Wednesday, January 20, 2010

145th Street Bridge

145th Street Bridge, January 20, 2010
Rob Hickman on a 26", Keith Nelson on a 26", Michael Richter on a 20", Daryll John on a 20"

Michael Richter shows off his stuff.

From the New York City Department of Transportation:
145th Street is a four-lane local City street in Manhattan and the Bronx. The bridge connects West 145th Street and Lenox Avenue in Manhattan with East 149th Street and River Avenue in the Bronx. The location of the bridge is approximately 1,250m south of the Macombs Dam Bridge and 650m north of the Madison Avenue Bridge. The 145th Street Bridge is a swing type bridge with three through-trusses. It is an eight-span structure carrying four lanes of vehicular traffic over the Harlem River Drive, the Harlem River, and Metro-North Railroad. Spans 1 and 2 were constructed in 1957 when the bridge was extended to span the Harlem River Drive. Spans 6, 7 and 8 were reconstructed in 1990 in place of the original Bronx flanking span to provide a right-of-way for the Oak Point Link. The bridge carries four 3.6m lanes, two in each direction, plus a 2.7m sidewalk on each side of the bridge. The west and east approach roadways are 17m and 41m wide, respectively.

Towards the end of the 19th century, rapid growth in the vicinity created the need for an additional Harlem River crossing. The initial design of the bridge, by Alfred P. Boller working for the architectural firm of Messrs Clinton and Russell, was based on the recently built Macombs Dam Bridge, but was modified to accommodate an expected growth in travel across the river. The bridge was delayed due to the construction of an IRT subway tunnel under one pier, and finally opened in 1905. The construction firm was Rodgers, McMullen, & McBean, and the cost was $2,742,139.

The New York City Department of Transportation Division of Bridges is pleased to announce a major milestone in the reconstruction of the 145th Street Bridge over the Harlem River. Effective June 16, 2007, at 7:00 am, all four lanes of traffic (two lanes in each direction) will be open to motorists, and the north sidewalk will continue to be open to pedestrians.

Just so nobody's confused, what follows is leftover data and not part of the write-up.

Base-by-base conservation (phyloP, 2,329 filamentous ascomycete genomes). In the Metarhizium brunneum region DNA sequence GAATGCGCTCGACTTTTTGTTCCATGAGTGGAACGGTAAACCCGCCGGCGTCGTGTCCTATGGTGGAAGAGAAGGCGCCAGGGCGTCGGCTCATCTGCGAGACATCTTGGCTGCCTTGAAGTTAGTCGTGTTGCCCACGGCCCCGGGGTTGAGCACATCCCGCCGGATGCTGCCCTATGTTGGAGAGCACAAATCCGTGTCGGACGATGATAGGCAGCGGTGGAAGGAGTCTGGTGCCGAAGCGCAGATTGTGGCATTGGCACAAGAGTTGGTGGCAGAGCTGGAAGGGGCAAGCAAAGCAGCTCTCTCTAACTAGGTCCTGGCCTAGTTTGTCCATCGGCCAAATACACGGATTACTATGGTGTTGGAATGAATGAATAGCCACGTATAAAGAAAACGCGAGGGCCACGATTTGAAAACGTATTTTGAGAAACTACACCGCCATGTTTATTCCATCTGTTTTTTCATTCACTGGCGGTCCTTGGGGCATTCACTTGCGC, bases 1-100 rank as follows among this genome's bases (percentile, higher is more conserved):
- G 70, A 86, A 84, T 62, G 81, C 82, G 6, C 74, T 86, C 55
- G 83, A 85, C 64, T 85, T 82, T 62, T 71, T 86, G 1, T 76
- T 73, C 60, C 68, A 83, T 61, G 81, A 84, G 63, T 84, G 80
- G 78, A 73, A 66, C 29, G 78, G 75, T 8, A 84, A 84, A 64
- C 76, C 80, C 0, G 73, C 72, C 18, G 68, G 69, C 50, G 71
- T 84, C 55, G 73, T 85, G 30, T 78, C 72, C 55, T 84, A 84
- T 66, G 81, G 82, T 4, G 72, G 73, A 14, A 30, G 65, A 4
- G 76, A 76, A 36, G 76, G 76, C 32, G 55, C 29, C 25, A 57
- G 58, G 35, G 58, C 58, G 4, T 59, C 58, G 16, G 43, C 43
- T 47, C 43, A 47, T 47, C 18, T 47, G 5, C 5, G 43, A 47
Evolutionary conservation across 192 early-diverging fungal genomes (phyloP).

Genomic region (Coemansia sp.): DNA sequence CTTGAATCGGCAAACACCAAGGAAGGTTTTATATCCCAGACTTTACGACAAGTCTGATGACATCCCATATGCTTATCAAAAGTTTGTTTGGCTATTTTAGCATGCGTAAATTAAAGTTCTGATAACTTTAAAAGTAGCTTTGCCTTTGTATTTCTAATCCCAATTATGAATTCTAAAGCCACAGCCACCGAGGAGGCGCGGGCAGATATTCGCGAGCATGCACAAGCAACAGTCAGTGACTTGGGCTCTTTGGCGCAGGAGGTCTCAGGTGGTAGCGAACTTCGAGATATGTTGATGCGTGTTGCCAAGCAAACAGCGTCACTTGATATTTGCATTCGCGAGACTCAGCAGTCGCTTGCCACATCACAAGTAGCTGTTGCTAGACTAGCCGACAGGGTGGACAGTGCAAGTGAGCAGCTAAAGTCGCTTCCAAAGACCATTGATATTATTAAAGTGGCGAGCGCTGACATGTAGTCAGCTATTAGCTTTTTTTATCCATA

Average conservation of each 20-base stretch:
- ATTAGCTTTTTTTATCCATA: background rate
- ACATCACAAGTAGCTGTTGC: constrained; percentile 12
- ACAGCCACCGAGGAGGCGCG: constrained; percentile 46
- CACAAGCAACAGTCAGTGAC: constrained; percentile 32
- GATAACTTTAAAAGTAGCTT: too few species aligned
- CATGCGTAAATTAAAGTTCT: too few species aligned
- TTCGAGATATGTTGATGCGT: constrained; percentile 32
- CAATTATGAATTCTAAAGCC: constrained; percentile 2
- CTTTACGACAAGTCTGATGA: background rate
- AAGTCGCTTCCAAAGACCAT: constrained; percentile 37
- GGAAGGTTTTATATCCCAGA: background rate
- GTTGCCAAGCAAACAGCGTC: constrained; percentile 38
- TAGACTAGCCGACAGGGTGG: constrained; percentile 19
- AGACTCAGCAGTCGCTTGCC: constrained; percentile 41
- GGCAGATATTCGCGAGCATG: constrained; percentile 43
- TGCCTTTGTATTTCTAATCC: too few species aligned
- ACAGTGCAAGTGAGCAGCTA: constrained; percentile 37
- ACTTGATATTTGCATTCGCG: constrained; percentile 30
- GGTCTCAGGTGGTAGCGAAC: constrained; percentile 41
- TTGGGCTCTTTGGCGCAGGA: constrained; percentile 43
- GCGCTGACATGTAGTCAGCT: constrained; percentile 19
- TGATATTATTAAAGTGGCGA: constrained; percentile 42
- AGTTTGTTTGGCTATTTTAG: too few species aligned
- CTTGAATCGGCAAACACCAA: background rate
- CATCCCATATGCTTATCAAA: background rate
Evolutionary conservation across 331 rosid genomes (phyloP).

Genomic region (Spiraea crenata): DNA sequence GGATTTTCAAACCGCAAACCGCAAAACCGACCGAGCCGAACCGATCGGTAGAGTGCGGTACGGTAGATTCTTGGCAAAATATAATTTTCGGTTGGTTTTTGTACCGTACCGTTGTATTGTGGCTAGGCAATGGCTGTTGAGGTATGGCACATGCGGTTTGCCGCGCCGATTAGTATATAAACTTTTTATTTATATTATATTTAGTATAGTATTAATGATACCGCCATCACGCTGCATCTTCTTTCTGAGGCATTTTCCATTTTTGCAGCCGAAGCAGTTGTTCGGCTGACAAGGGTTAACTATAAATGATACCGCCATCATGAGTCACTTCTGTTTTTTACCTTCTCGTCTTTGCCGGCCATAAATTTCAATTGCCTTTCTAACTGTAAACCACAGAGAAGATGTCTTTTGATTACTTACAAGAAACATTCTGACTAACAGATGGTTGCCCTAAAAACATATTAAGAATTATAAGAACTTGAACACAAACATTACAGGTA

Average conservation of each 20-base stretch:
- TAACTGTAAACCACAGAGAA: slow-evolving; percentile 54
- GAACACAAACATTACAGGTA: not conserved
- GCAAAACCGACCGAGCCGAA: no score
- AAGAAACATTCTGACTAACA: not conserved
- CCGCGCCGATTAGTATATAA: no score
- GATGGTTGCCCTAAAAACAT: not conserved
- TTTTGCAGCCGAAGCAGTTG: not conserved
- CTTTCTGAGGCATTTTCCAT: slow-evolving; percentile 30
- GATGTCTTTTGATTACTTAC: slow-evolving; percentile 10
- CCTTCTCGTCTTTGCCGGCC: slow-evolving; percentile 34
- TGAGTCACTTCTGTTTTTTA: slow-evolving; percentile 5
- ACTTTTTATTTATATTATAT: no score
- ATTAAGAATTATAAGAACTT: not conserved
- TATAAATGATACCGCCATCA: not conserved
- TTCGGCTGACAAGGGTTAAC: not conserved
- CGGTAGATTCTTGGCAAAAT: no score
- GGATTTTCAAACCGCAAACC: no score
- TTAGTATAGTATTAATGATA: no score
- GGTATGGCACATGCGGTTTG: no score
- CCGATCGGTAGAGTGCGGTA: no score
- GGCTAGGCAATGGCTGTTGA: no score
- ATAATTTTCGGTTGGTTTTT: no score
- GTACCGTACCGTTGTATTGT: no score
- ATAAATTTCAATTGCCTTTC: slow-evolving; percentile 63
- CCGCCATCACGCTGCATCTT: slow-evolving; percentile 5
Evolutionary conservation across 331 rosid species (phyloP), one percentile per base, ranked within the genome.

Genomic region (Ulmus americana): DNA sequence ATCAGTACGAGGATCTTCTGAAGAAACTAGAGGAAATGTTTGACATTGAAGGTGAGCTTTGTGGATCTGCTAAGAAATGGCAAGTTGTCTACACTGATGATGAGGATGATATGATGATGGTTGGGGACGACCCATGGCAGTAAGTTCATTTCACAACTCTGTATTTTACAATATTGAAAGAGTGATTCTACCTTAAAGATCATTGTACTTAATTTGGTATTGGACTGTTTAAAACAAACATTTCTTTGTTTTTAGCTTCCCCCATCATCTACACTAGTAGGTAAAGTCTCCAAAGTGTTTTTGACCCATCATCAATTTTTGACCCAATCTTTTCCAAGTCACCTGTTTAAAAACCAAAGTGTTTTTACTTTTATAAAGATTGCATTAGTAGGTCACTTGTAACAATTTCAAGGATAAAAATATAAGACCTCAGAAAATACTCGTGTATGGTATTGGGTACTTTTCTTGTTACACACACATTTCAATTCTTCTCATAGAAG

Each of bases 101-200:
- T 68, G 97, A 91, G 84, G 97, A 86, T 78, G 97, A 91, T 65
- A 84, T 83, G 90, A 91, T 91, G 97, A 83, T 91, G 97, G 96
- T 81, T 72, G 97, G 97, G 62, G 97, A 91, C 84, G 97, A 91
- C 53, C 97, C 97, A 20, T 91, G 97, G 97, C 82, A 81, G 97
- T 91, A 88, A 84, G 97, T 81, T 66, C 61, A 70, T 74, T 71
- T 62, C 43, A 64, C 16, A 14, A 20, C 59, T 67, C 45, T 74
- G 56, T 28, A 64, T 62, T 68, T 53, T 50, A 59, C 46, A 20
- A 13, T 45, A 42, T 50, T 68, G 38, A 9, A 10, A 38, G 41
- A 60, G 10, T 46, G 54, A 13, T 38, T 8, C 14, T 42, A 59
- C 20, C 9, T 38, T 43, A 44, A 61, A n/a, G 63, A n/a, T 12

Miscellaneous construction work will continue in order to complete construction. DOT engineers will continue to test the communications, electrical, and mechanical systems and perform inspections to ensure that all construction work has been satisfactory. DOT will close the bridge intermittently during overnight hours for the testing and punch list work.

The reconstructed bridge includes a new swing span, new machinery and an electrical system, a new approach roadway and spans, railing, fencing, lighting, and signals. A new Operator's House has been centered and installed. See a detailed description of the project in the brochure in pdf format.

Variable Message Boards will continue to display up-to-date information about the construction activities. Traffic Enforcement Agents will continue to direct traffic in the area during night time bridge closures.

Bridge Closures
The bridge was entirely closed to traffic on November 1, 2006 and the center swing span was removed. Following the removal of the existing swing span and reconstruction of the center pier, the new swing span was floated into place, connecting the Bronx spans with the Manhattan spans, on February 9, 2007. DOT reopened one lane in each direction and the north sidewalk on March 22, 2007.

After being assembled off-site, the new bridge was floated down the Hudson River, around the tip of lower Manhattan, up the East River and was moored near the recently reconstructed Third Avenue Bridge. In February 2007, when the preparatory work was complete, the new 145th Street Bridge was floated up the Harlem River to its final destination.

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